"We've got a bus driver, a salesperson; I'm in foodservice, we've got a carpenter, a plumber, an electrician, an auto mechanic, and a farmer--all these people come together. We get it done with people who don't do this for a living," said Choiniere, the only food professional in the group.

The breakfast has been going on long enough that Mark Racine, who was there in the beginning, has had the opportunity to train his daughter Nora as a firefighter and a breakfast helper.

"Mark has trained his daughter how to make coffee for the breakfast," said Choiniere.

Days and weeks are spent ordering food, displaying signs, laying the electrical plan for the cooking and heating devices--all which must be done before the weekend of the breakfast.

In a town like Franklin, no one works alone.

"We would be lost without the help of our spouses," said Ploof, "It's a whole family event. Our kids come and help."

Racine noted that the National Honor Society from MVU even comes out to help with the event.

If the Franklin Central School had not been keen on hosting the breakfast, it would never have been successful.

Choiniere pointed out that the fire department has been eager to repay the school for the use of the building.

"We've purchased fifty percent of a brand new oven for the school, helped pay for extra tables and chairs. We couldn't do it without the school, but we have given back to the community. Everybody has been able to benefit from the purchases we've made--town meeting day, school plays, and the Senior Dinner," said Choiniere.

The county hasn't taken the cessation of the breakfast lightly, according to Racine.

"I've been hearing from people that don't even know I'm on the fire department who are upset that we're going to be done," said Racine, "but honestly, we've lasted longer than we thought we would."

The first breakfast the department served fed 98 people in the Franklin Central School cafeteria.

"What we did in the first year became what we now do in the first fifteen minutes at our peak," said Racine, "and that's part of the reason why we decided to stop. It's too much, and we just can't sustain that much work."

The volunteers begin preparing food for the breakfast on Friday evening, they work at least an additional 14 hours on Saturday, and then spend 12-14 hours at the school on Sunday, the day of the breakfast.

Ploof and the crew start up the kitchen at 4:00 on Sunday morning.

"With the time change, that means we are all up at 3 am by the old time. We're getting up at 2:30 or 3 to make sure to get everything ready," said Choiniere, "People are usually waiting at 6:00 to get into the breakfast."

The decision to discontinue the breakfast was made by the entire department.

"We need to spend more time working on projects that are geared to firefighting," said Racine, "we will still do community stuff, just not something that's this big."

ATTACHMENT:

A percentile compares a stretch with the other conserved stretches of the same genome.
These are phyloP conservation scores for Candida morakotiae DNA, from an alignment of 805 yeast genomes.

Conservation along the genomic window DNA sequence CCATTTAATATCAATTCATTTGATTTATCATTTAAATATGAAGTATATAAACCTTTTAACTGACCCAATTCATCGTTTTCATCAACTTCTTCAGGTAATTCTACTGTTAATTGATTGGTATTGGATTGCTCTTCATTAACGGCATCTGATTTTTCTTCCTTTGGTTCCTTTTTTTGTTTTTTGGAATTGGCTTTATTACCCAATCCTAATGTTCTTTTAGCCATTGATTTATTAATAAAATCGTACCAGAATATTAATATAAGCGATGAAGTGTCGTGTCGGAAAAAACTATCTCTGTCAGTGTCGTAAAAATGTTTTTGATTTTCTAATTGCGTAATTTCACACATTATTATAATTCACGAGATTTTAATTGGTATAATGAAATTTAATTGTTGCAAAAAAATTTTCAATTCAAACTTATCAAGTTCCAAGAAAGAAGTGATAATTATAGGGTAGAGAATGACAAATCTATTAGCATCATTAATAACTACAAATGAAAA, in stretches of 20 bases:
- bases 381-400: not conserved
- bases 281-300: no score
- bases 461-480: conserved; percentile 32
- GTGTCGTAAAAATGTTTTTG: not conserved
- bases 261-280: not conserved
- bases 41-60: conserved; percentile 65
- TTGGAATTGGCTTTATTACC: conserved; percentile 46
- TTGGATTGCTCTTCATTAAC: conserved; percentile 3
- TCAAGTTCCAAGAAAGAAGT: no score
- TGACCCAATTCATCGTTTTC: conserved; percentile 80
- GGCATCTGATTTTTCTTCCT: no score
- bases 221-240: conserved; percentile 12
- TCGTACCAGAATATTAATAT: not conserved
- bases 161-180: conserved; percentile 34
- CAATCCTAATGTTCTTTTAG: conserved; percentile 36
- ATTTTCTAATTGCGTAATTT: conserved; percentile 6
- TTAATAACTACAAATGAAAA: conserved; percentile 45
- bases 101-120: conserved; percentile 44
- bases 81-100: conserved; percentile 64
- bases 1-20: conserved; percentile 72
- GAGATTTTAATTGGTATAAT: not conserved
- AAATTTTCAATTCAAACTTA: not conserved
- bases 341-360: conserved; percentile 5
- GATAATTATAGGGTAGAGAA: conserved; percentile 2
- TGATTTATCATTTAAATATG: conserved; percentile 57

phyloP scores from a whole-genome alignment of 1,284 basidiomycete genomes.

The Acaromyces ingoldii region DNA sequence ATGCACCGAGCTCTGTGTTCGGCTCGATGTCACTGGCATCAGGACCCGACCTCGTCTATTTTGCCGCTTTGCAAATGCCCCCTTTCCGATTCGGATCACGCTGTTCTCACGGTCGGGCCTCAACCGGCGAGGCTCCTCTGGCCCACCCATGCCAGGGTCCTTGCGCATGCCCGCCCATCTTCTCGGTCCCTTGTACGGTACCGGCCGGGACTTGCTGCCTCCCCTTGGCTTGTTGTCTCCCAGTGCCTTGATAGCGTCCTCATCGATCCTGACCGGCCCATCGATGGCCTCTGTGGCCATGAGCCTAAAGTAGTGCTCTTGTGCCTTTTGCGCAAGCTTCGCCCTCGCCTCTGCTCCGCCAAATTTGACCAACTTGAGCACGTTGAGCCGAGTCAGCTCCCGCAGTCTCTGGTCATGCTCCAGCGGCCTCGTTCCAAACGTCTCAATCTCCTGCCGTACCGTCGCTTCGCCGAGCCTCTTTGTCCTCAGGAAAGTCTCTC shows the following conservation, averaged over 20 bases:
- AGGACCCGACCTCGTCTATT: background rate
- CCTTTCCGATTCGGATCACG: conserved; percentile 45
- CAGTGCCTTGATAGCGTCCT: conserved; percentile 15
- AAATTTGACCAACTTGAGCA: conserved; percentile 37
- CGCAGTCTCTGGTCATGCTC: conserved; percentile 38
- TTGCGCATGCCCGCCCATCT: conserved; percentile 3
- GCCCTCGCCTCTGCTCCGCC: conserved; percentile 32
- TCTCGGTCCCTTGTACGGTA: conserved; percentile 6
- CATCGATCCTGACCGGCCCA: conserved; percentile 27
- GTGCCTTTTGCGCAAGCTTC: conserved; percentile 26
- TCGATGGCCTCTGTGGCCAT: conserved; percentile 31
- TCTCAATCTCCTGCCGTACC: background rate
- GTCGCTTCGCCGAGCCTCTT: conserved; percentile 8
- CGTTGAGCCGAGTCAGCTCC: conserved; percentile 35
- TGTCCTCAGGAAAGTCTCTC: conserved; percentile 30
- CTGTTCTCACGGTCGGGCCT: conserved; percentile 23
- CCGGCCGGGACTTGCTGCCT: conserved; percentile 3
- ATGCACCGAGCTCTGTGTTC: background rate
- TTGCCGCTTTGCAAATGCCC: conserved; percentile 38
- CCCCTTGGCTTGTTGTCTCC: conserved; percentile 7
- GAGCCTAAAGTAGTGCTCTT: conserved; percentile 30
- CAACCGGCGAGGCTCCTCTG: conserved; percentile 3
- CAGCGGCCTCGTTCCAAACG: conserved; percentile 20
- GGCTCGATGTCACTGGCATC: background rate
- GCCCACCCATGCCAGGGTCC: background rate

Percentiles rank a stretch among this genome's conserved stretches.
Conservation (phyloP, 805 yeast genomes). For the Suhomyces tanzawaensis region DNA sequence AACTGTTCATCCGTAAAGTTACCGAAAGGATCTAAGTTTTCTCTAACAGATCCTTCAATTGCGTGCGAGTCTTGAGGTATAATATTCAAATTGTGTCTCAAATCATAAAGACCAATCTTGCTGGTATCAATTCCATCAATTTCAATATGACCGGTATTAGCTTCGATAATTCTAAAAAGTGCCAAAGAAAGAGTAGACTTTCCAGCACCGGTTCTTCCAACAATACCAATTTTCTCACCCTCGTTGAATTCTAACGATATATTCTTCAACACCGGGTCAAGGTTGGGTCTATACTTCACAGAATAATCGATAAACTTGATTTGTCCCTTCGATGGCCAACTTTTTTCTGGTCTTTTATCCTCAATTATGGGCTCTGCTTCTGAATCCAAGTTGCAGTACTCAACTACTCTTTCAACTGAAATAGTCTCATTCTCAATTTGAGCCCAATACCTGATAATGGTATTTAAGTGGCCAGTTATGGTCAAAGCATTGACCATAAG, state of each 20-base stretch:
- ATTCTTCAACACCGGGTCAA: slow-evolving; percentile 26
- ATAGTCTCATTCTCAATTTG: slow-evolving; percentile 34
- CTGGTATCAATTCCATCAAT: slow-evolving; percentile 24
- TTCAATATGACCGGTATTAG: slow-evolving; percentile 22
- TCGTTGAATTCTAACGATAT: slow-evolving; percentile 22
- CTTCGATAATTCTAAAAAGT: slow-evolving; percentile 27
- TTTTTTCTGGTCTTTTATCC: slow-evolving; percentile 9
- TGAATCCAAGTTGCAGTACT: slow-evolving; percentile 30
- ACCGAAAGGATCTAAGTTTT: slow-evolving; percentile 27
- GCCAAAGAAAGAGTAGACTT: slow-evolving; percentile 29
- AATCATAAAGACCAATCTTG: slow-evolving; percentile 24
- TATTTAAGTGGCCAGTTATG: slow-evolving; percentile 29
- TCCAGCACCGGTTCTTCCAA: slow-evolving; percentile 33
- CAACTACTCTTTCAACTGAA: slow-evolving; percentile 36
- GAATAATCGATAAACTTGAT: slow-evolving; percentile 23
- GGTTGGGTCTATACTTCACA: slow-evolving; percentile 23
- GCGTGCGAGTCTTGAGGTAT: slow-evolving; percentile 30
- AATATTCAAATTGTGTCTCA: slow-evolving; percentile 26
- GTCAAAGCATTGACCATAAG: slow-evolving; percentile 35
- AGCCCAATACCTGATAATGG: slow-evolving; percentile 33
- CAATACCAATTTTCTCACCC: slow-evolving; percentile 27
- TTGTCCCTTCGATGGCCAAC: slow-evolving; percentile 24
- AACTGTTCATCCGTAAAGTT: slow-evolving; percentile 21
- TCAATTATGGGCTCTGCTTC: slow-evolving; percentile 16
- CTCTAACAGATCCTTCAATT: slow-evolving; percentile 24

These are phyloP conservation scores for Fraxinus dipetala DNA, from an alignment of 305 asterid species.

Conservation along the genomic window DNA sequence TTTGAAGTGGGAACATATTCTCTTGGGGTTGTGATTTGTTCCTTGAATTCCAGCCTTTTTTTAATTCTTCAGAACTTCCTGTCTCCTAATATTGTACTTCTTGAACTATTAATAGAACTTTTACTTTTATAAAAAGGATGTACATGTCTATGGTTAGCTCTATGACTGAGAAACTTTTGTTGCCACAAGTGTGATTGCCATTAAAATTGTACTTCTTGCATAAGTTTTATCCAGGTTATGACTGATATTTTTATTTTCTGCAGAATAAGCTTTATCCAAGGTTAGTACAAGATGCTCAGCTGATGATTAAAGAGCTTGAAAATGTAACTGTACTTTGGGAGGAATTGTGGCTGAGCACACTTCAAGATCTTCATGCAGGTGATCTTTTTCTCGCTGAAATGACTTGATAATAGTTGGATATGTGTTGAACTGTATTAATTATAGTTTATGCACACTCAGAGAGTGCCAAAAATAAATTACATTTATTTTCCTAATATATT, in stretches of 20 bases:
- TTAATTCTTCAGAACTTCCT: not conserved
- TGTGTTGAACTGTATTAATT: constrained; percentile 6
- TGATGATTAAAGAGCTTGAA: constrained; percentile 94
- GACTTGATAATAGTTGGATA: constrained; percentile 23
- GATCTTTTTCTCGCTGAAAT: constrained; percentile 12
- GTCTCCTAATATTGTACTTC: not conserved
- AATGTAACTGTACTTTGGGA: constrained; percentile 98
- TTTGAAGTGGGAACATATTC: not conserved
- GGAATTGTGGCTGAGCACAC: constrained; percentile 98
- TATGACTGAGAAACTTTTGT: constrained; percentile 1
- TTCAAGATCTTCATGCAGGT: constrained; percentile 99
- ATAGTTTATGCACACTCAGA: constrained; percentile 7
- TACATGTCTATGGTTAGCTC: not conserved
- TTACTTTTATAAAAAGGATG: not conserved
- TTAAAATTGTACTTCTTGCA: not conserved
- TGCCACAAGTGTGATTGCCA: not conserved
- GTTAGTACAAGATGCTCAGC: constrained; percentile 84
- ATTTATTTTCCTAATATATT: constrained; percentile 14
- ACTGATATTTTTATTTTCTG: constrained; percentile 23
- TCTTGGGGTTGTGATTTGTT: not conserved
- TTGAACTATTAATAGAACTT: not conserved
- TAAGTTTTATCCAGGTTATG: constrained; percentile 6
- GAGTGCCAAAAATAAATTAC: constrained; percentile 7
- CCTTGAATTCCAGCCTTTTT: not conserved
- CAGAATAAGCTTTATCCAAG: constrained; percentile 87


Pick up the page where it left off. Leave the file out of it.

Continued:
"When you spend all your time fundraising, you don't really train the way you should as a fire department," said Ploof.

"We have found that we aren't doing the training we'd like to do, so we are stepping back and reassessing," said Ploof.

"The equipment has changed a lot," said Ploof, "I've been doing this for a long time--since I was a boy. There's so much to learn about the new equipment. The more you train, the more you're used to it, and things just happen more naturally."

Training is a key reason for the shift, but other things have also changed in the makeup of the town.

"We have a great group of firemen and women in our department," said Ploof, "we work together well, but things have changed over the years. People want to spend more time with their families, and all of these fire department events take a lot of time."

Racine and the Franklin Fire Department extended a request to local folks who might be interested in joining the crew or in participating in any aspect of their community.

"Anybody reading this article who's younger, has time, has any interest in volunteering for anything, not just the fire department--volunteer in your community! There aren't enough volunteers," said Racine.

Ploof, who's been with the Franklin Volunteer Fire Department for decades, would love to see more people volunteer at the fire department.

"We do need volunteers in the department. We could use some more fire personnel," said Ploof, "Society is changing, and people aren't volunteering like they used to."

All good things do come to an end, and the core group who started this incredible event 24 years ago isn't afraid to say that they are getting older.

"I told them twenty years ago that I was struggling to keep up with them. I told them to wait another twenty years and see how it hits you," said Ploof, "There are fewer people and more responsibility."

Each of the firefighters wanted to let the county know that the decision was not an easy one.

"We labored for two months about this. We work together, and we vote together. We went back and forth. A lot of guys loved the tradition, that was in our heart, but when we looked at it realistically, it's grown too large to make sure no one gets burned out," said Ploof.

Ploof and the fire department were filled with gratitude for the overwhelming support of the community, the county, the state, and even neighboring Canada.

"We have our county firefighting organization that even includes departments in Canada. We get a big turnout from Canada. We have so many connections we've made through the fire department. The guys from North Hyde Park come every year. We have a guy who comes up every year from the Hartford Fire Department to support us. They say it's the best breakfast around," said Ploof, "People love it, and I don't blame them."

The breakfast will be held the Sunday after town meeting, just as the first one was held, thanks to the suggestion of a community member over two decades ago.

That community member, who wrote for a local paper knew Franklin residents and others from around Franklin County would be looking in the newspapers for the results of Town Meeting and would see the ads for the breakfast in the paper.  

Thankfully, Racine noted, there has never been a fire in town on the day of the breakfast.

"We've gone this long," said Ploof, recounting that there was a fire call during the annual chicken barbecue.

"Other towns are on call when we have these events, and we do have a skeleton crew who can go," said Ploof, "We're still in the business of putting out fires."

The Franklin Fire Department is ready for record crowds this year, and they are looking forward to seeing both old and new faces as they celebrate their final year.